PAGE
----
“Suspenseful and intriguing, filled with characters who both fit the blue-blood mold and break the stereotypes we all associate with the upper class. Her short chapters, with their cliff-hanger endings, will keep readers turning pages late into the night.” —Booklist
“Beverly-Whittemore captures both the idyllic beauty of a Vermont summer and its dark shadows …gothic tangles wind the plot more and more tightly. …A suspenseful tale of corruption and bad behavior among wealthy New Englanders. Readers who enjoy coming-of-age stories featuring dark secrets that affect generations will find much that appeals here.” —Library Journal
"In the tradition of The Great Gatsby, Miranda Beverly-Whittemore's heroine is an outsider invited into the secret, labyrinthine world of the super-rich--but the twist is, you never met such debauched people as the Winslows. Bittersweet is a satisfyingly dramatic, super-juicy read." —Jenna Blum, New York Times and internationally bestselling author of Those Who Save Us and The Stormchasers
“Bittersweet is the kind of book you hope to stumble across on a rainy vacation weekend: a wild New England gothic full of family secrets, mysteriously locked doors, sailboats, suntans, forbidden lust, and a few priceless works of art. An engrossing summer blast.” —Maggie Shipstead, national bestselling author of Seating Arrangements and Astonish Me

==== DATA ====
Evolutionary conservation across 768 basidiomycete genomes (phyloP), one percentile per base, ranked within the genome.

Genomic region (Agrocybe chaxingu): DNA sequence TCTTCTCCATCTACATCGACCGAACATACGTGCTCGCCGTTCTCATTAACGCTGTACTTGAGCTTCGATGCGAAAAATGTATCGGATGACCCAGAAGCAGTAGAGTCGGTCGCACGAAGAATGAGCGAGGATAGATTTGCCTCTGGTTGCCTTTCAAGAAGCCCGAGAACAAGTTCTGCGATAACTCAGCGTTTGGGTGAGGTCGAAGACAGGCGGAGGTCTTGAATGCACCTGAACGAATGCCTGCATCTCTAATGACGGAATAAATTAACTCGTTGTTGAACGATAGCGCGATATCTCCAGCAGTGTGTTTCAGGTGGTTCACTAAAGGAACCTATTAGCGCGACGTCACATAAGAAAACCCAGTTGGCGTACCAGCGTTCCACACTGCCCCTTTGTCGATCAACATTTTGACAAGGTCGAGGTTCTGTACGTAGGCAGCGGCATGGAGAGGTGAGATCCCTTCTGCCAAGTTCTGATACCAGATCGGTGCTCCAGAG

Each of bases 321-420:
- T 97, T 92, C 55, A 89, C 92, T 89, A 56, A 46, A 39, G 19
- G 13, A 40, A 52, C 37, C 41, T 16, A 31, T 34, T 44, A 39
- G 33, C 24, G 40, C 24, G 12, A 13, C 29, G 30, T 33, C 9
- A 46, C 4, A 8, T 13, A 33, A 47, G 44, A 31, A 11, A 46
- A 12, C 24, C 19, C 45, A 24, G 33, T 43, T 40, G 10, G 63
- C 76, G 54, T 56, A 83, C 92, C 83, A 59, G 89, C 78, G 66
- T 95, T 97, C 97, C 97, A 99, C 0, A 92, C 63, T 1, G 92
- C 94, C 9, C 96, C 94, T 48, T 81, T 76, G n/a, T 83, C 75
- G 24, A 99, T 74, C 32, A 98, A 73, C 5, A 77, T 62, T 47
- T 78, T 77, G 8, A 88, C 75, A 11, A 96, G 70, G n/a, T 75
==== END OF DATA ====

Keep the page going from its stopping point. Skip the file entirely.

“In Bittersweet, Miranda Beverly-Whittemore prizes up the veneer of an old, privileged American family to discover depths of intrigue, power, and menace beneath. In its guise as a coming-of-age mystery, the book is both swift and arresting; that the novel also doubles as an insightful meditation on class, aspiration, and longing makes the book reverberate in the reader long past its final line.” —Lauren Groff, New York Times bestselling author of The Monsters of Templeton and Arcadia
“Gripping, beguiling and beautifully written, Bittersweet is a page turner that chills as it intoxicates. Miranda Beverly-Whittemore has created a family so dangerously enthralling that the more we learn of their greed and bloodlust, the more we aspire to belong.” —Kate Christensen, PEN/Faulkner award-winning author of The Great Man and Blue Plate Special
“Part coming-of-age story, part riveting mystery, Bittersweet is a tantalizing tale of an outsider thrust into a glittering world of immense privilege and suspect morals. With a narrator torn between uncovering one family's dark secrets and protecting her own, Bittersweet brilliantly explores the complicated question of what price any of us would pay to seize the life of our dreams.” —Kimberly McCreight, New York Times bestselling author of Reconstructing Amelia
“The theme of paradise lost courses through this coming-of-age tale tinged with mystery…For all their lean, blonde beauty and their designer names, the Winslows—including Birch and Tilde, Ev’s parents; and Ev’s brother Galway, whose attentions encourage Mabel to fantasize about becoming part of the blue-blooded tribe—have more squalid secrets than her own…” —Publishers Weekly